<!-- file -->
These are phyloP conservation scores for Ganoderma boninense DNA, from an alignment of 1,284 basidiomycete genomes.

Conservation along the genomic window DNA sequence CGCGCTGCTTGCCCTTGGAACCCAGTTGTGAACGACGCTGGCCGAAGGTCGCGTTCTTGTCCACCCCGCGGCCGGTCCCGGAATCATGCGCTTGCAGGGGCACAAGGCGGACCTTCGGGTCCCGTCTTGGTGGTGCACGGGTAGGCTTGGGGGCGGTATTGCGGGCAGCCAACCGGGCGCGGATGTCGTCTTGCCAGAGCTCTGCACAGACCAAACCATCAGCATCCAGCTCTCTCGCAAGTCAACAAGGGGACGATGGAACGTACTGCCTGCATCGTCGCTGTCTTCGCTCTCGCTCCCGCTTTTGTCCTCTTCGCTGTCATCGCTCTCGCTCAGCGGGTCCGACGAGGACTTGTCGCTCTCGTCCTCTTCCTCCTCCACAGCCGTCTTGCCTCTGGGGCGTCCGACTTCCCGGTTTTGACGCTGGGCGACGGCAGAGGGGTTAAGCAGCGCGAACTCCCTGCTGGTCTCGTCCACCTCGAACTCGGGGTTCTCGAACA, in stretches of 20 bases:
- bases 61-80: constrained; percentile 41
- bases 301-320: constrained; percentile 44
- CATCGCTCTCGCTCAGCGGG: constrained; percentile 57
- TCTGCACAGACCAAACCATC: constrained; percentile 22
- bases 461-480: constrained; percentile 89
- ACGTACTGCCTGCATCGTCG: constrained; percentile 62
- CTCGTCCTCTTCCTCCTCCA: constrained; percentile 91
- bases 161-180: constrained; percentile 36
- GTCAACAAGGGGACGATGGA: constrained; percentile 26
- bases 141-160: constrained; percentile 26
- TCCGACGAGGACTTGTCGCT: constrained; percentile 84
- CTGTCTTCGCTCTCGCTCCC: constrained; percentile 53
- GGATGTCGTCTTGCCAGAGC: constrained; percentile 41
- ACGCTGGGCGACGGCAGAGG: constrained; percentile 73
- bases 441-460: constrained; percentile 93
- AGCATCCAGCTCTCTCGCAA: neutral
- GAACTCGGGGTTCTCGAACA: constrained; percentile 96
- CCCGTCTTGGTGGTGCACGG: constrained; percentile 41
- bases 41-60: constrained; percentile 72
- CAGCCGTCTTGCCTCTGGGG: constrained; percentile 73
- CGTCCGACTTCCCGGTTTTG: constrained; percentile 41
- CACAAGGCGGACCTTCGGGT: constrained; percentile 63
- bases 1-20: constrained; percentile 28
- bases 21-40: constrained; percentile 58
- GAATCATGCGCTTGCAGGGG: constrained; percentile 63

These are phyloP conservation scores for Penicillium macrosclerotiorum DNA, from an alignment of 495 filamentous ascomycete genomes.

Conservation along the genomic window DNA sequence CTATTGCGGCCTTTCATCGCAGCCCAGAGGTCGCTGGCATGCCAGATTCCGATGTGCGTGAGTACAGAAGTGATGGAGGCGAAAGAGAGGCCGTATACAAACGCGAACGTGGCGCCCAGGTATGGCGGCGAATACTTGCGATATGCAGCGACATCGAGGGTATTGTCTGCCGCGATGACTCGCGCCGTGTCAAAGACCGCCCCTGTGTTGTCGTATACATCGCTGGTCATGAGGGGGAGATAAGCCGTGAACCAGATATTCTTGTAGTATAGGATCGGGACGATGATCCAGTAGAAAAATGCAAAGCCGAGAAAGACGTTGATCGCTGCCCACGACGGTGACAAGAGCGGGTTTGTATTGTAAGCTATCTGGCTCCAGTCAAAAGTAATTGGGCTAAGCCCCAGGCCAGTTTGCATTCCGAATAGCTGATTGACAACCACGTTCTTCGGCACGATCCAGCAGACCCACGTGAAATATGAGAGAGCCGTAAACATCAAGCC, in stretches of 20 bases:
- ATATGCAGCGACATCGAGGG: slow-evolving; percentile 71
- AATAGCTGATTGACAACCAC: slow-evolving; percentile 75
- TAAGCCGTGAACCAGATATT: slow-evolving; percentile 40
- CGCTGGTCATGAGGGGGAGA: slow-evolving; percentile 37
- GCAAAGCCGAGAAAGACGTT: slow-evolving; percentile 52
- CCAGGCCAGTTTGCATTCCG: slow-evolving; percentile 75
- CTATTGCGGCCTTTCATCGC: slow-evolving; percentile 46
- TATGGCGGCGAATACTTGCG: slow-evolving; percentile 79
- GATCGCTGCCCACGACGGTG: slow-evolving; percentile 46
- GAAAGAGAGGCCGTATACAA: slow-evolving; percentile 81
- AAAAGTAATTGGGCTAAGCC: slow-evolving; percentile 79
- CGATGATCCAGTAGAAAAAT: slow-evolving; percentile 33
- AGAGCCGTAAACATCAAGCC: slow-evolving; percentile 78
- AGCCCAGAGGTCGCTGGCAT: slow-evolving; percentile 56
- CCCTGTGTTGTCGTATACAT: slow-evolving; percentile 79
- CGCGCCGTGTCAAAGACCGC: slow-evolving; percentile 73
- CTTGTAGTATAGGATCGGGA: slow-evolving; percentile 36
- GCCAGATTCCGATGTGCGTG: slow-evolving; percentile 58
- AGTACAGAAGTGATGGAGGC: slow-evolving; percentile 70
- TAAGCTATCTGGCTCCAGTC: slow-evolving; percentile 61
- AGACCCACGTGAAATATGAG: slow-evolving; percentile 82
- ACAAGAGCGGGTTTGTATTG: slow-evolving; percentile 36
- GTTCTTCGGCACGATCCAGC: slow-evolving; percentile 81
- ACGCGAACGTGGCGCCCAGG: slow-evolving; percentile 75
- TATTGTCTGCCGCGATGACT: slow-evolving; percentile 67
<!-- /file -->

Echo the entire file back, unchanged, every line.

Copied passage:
These are phyloP conservation scores for Ganoderma boninense DNA, from an alignment of 1,284 basidiomycete genomes.

Conservation along the genomic window DNA sequence CGCGCTGCTTGCCCTTGGAACCCAGTTGTGAACGACGCTGGCCGAAGGTCGCGTTCTTGTCCACCCCGCGGCCGGTCCCGGAATCATGCGCTTGCAGGGGCACAAGGCGGACCTTCGGGTCCCGTCTTGGTGGTGCACGGGTAGGCTTGGGGGCGGTATTGCGGGCAGCCAACCGGGCGCGGATGTCGTCTTGCCAGAGCTCTGCACAGACCAAACCATCAGCATCCAGCTCTCTCGCAAGTCAACAAGGGGACGATGGAACGTACTGCCTGCATCGTCGCTGTCTTCGCTCTCGCTCCCGCTTTTGTCCTCTTCGCTGTCATCGCTCTCGCTCAGCGGGTCCGACGAGGACTTGTCGCTCTCGTCCTCTTCCTCCTCCACAGCCGTCTTGCCTCTGGGGCGTCCGACTTCCCGGTTTTGACGCTGGGCGACGGCAGAGGGGTTAAGCAGCGCGAACTCCCTGCTGGTCTCGTCCACCTCGAACTCGGGGTTCTCGAACA, in stretches of 20 bases:
- bases 61-80: constrained; percentile 41
- bases 301-320: constrained; percentile 44
- CATCGCTCTCGCTCAGCGGG: constrained; percentile 57
- TCTGCACAGACCAAACCATC: constrained; percentile 22
- bases 461-480: constrained; percentile 89
- ACGTACTGCCTGCATCGTCG: constrained; percentile 62
- CTCGTCCTCTTCCTCCTCCA: constrained; percentile 91
- bases 161-180: constrained; percentile 36
- GTCAACAAGGGGACGATGGA: constrained; percentile 26
- bases 141-160: constrained; percentile 26
- TCCGACGAGGACTTGTCGCT: constrained; percentile 84
- CTGTCTTCGCTCTCGCTCCC: constrained; percentile 53
- GGATGTCGTCTTGCCAGAGC: constrained; percentile 41
- ACGCTGGGCGACGGCAGAGG: constrained; percentile 73
- bases 441-460: constrained; percentile 93
- AGCATCCAGCTCTCTCGCAA: neutral
- GAACTCGGGGTTCTCGAACA: constrained; percentile 96
- CCCGTCTTGGTGGTGCACGG: constrained; percentile 41
- bases 41-60: constrained; percentile 72
- CAGCCGTCTTGCCTCTGGGG: constrained; percentile 73
- CGTCCGACTTCCCGGTTTTG: constrained; percentile 41
- CACAAGGCGGACCTTCGGGT: constrained; percentile 63
- bases 1-20: constrained; percentile 28
- bases 21-40: constrained; percentile 58
- GAATCATGCGCTTGCAGGGG: constrained; percentile 63

These are phyloP conservation scores for Penicillium macrosclerotiorum DNA, from an alignment of 495 filamentous ascomycete genomes.

Conservation along the genomic window DNA sequence CTATTGCGGCCTTTCATCGCAGCCCAGAGGTCGCTGGCATGCCAGATTCCGATGTGCGTGAGTACAGAAGTGATGGAGGCGAAAGAGAGGCCGTATACAAACGCGAACGTGGCGCCCAGGTATGGCGGCGAATACTTGCGATATGCAGCGACATCGAGGGTATTGTCTGCCGCGATGACTCGCGCCGTGTCAAAGACCGCCCCTGTGTTGTCGTATACATCGCTGGTCATGAGGGGGAGATAAGCCGTGAACCAGATATTCTTGTAGTATAGGATCGGGACGATGATCCAGTAGAAAAATGCAAAGCCGAGAAAGACGTTGATCGCTGCCCACGACGGTGACAAGAGCGGGTTTGTATTGTAAGCTATCTGGCTCCAGTCAAAAGTAATTGGGCTAAGCCCCAGGCCAGTTTGCATTCCGAATAGCTGATTGACAACCACGTTCTTCGGCACGATCCAGCAGACCCACGTGAAATATGAGAGAGCCGTAAACATCAAGCC, in stretches of 20 bases:
- ATATGCAGCGACATCGAGGG: slow-evolving; percentile 71
- AATAGCTGATTGACAACCAC: slow-evolving; percentile 75
- TAAGCCGTGAACCAGATATT: slow-evolving; percentile 40
- CGCTGGTCATGAGGGGGAGA: slow-evolving; percentile 37
- GCAAAGCCGAGAAAGACGTT: slow-evolving; percentile 52
- CCAGGCCAGTTTGCATTCCG: slow-evolving; percentile 75
- CTATTGCGGCCTTTCATCGC: slow-evolving; percentile 46
- TATGGCGGCGAATACTTGCG: slow-evolving; percentile 79
- GATCGCTGCCCACGACGGTG: slow-evolving; percentile 46
- GAAAGAGAGGCCGTATACAA: slow-evolving; percentile 81
- AAAAGTAATTGGGCTAAGCC: slow-evolving; percentile 79
- CGATGATCCAGTAGAAAAAT: slow-evolving; percentile 33
- AGAGCCGTAAACATCAAGCC: slow-evolving; percentile 78
- AGCCCAGAGGTCGCTGGCAT: slow-evolving; percentile 56
- CCCTGTGTTGTCGTATACAT: slow-evolving; percentile 79
- CGCGCCGTGTCAAAGACCGC: slow-evolving; percentile 73
- CTTGTAGTATAGGATCGGGA: slow-evolving; percentile 36
- GCCAGATTCCGATGTGCGTG: slow-evolving; percentile 58
- AGTACAGAAGTGATGGAGGC: slow-evolving; percentile 70
- TAAGCTATCTGGCTCCAGTC: slow-evolving; percentile 61
- AGACCCACGTGAAATATGAG: slow-evolving; percentile 82
- ACAAGAGCGGGTTTGTATTG: slow-evolving; percentile 36
- GTTCTTCGGCACGATCCAGC: slow-evolving; percentile 81
- ACGCGAACGTGGCGCCCAGG: slow-evolving; percentile 75
- TATTGTCTGCCGCGATGACT: slow-evolving; percentile 67